The Texas headquarters of ExxonMobil and AT&T are less than 20 miles apart. The similarities do not end there. Both are American titans, but have fallen on hard times in recent years. Each faces a reckoning from restive shareholders. AT&T last week walked away from its foray into entertainment to focus on telecoms. Such strategic clarity will be trickier at Exxon.
A proxy fight culminates next week at what was once the most valuable company in America. The showdown is not just about operational focus or corporate governance but the future of hydrocarbons. Shareholders are frustrated over a share price fall of 47 per cent between 2015 and 2020. Exxon’s strong focus on fossil fuel extraction has become increasingly untenable.
A start-up activist fund, Engine No 1, has been raising hell at Exxon with proposals for new directors. Its thesis is that a feckless Exxon board has failed to reimagine the company as the world begins to transition away from oil and gas drilling. Large investors have also started asking tough questions about companies that are at odds with sustainability.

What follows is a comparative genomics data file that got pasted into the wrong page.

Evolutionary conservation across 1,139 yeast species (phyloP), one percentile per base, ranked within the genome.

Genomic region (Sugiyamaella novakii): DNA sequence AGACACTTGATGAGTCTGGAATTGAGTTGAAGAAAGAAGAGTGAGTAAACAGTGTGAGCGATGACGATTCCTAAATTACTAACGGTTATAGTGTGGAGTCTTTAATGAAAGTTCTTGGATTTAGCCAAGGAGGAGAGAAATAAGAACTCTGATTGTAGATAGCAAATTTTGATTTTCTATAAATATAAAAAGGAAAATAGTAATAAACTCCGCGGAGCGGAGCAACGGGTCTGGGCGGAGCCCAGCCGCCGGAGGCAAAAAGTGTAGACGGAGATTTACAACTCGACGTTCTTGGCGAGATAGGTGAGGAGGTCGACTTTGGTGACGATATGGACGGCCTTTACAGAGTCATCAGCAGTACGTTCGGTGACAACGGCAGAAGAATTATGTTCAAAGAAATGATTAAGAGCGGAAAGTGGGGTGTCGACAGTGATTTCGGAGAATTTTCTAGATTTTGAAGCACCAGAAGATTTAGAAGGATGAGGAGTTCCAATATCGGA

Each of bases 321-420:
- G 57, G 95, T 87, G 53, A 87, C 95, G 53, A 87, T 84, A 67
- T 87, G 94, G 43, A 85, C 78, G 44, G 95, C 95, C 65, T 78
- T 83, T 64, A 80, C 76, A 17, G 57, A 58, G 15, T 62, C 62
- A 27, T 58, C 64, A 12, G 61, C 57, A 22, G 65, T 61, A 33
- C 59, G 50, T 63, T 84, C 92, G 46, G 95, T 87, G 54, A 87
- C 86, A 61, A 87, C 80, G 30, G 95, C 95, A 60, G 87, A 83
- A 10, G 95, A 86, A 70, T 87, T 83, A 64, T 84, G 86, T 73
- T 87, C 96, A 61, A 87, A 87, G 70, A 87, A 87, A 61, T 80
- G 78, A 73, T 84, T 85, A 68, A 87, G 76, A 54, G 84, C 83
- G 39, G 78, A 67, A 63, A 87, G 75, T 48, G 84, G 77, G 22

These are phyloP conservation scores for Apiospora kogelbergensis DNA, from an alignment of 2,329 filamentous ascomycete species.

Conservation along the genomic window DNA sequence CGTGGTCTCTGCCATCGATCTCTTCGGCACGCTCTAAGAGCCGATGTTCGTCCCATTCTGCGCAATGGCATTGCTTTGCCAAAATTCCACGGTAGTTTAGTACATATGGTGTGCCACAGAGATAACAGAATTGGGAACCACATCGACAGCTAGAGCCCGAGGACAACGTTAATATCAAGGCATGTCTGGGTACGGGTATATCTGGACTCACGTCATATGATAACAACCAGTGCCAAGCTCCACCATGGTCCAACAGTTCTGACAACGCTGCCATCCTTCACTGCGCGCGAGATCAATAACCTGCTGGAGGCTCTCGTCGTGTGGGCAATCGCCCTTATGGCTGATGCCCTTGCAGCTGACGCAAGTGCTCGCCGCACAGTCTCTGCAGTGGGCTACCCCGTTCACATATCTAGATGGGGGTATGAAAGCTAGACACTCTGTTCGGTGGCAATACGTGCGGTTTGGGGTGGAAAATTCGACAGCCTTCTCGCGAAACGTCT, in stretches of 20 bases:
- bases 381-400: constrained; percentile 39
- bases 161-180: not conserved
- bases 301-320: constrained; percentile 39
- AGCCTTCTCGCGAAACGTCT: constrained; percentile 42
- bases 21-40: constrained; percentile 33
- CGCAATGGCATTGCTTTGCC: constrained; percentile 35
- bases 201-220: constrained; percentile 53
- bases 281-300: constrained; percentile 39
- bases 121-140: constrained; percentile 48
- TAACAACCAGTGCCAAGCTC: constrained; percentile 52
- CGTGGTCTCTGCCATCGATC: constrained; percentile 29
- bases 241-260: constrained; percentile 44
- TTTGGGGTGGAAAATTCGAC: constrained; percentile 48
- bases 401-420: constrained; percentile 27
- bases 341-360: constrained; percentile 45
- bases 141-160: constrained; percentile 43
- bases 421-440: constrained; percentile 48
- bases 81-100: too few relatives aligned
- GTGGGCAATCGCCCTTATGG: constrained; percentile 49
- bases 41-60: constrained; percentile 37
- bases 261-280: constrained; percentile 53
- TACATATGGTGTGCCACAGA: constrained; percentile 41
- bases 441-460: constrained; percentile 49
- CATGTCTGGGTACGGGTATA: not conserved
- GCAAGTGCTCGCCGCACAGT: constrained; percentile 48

As recently as March 2020, Exxon was arguing that investing more than $30bn annually in capital expenditures was sensible, as global energy demand would require even dirty sources of power. That investment was enough that annual operating cash flow less capex was under $10bn even as Exxon’s dividend required $15bn.
Earlier this year, the company pivoted, revising its capital spending forecast downwards to as little as half previous figures. Exxon shares have jumped 43 per cent in 2021. Oil prices have rallied and suddenly austerity looks like a sensible strategy. The possibility of an activist upheaval is a further factor.
For its part, Exxon has highlighted its commitment to “carbon capture” technology. Like many of Exxon’s arguments, Engine No 1 dismisses that as window dressing. The likes of BlackRock and Vanguard will decide this fight. They have commitments to sustainability to stick to. Fresh voices are needed in Exxon’s boardroom. Shareholders should back the rebel motion.
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